In a judgment having far reaching implications for private banks, the Supreme Court on Tuesday ruled that their chairpersons, directors and officers are public servants and can be prosecuted for corruption under the anti-corruption law.
A bench of Justice Ranjan Gogoi and Justice PC Pant held all officials of a private bank operating under the license issued by the Reserve Bank of India would be defined as public servants under the Prevention of Corruption Act, a law meant to prosecute government employees caught indulging in a corrupt practice.
The court held bank employees, whether private or government, discharge a public duty and are therefore amenable to the jurisdiction of the special law aimed to stem corruption.
“Discharge of duties in which the state, the public or the community at large has an interest has been brought within the ambit of the expression ‘public duty’. Performance of such public duty by a person who is holding an office which requires or authorise him to perform such duty is the sine qua non of the definition of the public servant contained in Section 2 (c) (viii) of the PC Act,” the bench held.
The court allowed CBI’s appeal to prosecute two former officials of Global Trust Bank Ltd (a private bank before its amalgamation with the Oriental Bank of Commerce) who had allegedly cleared credit facilities for a private company in violation of rules.
CBI had appealed against the Delhi and Bombay high court verdicts quashing the agency’s charge sheet against Ramesh Gelli (then chairman of GBT) and Sridhar Subasri (then executive director) stating the two could not be prosecuted under the Prevention of Corruption Act because they were private bank officials and not public employees.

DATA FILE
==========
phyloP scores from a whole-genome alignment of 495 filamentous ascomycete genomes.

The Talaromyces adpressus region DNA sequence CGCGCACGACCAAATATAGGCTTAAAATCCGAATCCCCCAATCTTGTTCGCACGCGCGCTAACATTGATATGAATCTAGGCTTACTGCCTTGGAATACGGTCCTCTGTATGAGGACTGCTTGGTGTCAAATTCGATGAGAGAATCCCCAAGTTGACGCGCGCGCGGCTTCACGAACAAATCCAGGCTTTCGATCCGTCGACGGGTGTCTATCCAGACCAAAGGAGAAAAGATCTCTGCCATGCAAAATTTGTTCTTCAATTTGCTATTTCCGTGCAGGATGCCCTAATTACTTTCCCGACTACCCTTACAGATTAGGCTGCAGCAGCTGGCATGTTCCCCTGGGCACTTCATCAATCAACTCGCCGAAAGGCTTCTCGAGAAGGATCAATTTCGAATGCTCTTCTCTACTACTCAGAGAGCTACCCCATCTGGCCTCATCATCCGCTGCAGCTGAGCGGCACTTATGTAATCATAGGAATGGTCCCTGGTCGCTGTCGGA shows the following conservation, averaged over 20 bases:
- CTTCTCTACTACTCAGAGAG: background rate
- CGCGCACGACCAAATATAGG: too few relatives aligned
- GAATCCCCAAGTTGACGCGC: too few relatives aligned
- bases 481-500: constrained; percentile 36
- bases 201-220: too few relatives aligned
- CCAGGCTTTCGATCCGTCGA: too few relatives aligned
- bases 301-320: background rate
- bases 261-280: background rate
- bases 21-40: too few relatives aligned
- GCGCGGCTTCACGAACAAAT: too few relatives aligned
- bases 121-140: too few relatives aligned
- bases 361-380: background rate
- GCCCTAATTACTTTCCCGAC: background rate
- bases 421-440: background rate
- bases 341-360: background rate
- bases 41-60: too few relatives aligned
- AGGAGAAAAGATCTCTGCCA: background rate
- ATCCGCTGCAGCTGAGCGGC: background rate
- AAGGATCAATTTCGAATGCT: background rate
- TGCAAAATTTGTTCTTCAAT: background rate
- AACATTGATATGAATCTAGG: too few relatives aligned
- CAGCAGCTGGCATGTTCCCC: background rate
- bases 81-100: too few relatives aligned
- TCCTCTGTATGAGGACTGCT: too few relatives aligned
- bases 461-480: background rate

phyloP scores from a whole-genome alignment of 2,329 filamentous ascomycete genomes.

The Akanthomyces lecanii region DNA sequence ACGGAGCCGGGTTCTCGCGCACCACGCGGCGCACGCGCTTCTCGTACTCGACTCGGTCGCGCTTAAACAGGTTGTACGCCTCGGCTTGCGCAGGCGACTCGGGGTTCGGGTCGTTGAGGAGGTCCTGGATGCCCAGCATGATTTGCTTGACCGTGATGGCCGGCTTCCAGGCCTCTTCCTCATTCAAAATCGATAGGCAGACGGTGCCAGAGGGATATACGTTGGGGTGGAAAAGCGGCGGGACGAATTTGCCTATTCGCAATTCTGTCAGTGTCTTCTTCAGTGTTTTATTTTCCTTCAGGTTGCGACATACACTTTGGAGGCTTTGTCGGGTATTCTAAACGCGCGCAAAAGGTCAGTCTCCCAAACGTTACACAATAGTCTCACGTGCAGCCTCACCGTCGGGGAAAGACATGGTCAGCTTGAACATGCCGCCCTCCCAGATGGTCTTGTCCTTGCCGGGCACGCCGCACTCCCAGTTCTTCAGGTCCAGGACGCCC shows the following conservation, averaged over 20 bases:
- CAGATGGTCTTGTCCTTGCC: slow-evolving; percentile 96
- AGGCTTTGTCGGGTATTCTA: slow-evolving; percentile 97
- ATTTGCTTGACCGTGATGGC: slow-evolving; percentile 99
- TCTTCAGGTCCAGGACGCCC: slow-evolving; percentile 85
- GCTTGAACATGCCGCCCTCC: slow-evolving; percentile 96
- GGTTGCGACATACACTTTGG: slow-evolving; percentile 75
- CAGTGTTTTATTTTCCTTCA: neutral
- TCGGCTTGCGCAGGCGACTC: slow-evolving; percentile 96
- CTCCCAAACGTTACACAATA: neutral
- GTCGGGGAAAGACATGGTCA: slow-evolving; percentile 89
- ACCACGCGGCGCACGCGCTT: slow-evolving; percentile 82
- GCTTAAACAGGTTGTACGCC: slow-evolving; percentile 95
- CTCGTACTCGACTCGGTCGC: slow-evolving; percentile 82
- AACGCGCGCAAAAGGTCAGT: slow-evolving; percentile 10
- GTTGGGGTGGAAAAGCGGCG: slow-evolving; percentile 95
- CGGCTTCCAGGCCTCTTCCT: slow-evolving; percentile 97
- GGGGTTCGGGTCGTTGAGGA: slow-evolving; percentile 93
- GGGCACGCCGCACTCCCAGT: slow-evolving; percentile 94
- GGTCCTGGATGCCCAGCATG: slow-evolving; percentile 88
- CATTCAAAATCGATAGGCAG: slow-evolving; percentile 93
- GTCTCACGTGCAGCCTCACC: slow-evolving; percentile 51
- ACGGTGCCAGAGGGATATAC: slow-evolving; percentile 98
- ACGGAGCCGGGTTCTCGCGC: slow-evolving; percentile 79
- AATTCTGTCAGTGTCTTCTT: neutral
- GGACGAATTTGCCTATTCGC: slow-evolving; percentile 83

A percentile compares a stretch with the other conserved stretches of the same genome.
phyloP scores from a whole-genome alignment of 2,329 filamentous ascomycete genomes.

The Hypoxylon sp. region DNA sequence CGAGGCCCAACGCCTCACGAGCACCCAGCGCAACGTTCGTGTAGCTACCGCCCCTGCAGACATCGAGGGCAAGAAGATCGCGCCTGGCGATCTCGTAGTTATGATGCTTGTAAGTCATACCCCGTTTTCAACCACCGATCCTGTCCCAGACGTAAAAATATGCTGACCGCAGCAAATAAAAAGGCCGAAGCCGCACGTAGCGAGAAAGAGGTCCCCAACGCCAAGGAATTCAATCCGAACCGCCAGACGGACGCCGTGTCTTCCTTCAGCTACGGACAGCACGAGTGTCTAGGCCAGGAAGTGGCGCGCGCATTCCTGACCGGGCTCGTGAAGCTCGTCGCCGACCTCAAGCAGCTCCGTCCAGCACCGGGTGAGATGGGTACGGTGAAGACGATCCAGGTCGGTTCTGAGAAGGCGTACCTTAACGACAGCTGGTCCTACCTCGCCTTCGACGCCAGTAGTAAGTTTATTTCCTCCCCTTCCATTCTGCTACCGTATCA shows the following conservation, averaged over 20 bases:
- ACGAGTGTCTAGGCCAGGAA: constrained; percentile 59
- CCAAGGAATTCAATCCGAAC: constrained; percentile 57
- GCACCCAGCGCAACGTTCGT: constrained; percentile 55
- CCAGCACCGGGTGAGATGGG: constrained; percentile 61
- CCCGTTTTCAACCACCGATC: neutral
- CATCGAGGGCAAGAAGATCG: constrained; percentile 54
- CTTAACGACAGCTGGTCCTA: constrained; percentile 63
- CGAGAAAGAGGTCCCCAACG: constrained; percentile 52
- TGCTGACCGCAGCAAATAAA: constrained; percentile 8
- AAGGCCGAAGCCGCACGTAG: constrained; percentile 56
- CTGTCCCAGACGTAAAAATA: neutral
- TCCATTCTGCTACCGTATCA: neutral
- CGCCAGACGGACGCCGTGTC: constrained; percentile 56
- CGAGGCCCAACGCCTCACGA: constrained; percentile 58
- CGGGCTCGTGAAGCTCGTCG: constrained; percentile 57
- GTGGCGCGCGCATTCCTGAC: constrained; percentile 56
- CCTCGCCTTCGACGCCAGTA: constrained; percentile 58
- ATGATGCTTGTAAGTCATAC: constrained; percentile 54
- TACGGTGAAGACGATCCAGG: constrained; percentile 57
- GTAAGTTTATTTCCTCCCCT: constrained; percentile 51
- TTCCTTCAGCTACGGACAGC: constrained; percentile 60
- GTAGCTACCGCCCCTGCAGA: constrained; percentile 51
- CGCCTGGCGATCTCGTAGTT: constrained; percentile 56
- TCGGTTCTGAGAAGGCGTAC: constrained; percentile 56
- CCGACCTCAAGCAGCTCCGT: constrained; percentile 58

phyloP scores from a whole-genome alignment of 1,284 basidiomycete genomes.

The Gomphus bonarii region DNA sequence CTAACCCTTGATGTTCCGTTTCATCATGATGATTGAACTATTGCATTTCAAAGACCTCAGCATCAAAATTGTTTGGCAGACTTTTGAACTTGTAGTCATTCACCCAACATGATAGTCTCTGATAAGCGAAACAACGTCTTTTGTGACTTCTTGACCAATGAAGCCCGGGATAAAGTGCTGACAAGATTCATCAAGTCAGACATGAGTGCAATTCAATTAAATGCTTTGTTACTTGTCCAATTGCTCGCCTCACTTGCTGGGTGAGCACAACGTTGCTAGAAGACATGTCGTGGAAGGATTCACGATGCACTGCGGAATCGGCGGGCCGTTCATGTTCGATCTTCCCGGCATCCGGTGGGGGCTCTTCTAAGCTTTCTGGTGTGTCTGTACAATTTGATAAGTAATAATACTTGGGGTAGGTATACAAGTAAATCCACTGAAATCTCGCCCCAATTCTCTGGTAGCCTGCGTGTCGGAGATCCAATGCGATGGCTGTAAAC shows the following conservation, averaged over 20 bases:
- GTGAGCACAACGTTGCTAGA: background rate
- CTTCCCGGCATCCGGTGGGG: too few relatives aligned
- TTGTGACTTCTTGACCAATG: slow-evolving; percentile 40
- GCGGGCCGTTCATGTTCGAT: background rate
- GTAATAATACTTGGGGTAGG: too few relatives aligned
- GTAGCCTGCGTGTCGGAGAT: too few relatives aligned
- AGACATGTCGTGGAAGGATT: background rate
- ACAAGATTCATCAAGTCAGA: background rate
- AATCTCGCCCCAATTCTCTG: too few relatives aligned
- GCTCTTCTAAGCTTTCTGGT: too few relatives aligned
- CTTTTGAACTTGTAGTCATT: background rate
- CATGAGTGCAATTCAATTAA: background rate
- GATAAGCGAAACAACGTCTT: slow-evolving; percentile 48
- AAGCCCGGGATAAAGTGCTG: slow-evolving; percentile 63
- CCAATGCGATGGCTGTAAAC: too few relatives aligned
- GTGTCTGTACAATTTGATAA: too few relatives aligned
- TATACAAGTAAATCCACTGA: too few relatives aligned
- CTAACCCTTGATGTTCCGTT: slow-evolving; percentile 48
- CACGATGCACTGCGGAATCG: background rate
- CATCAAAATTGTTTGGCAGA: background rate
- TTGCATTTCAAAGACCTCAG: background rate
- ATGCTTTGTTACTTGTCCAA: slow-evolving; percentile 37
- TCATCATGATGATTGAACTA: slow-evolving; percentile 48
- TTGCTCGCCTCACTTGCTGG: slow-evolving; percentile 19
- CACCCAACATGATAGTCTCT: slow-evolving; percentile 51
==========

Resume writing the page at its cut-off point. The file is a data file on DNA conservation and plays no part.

The court further held that the Banking Regulation Act (BR), 1949, cannot be left meaningless and requires harmonious construction. Section 46A of the BR Act says bank of ficials are deemed to be public officials.
This definition was, however, for the purposes of prosecuting corrupt employees under various sections of the Indian Penal Code (IPC).
But, when the IPC provisions dealing with corruption were repealed to bring in a stringent anti-graft law in 1988, there was no corresponding insertion in the BR Act. Terming this omission as “unintended” on the part of the legislature, the court said it cannot lose sight of the fact that the objective of the antigraft law is to expand the definition of “public servant.”
“For banking business what cannot be forgotten is Section 46A of Banking Regulation Act, 1949, and merely for the reason that the IPC provisions have been repealed by the PC Act, 1988, relevance of Section 46A of Banking Regulation Act, 1949, is not lost,” the bench said.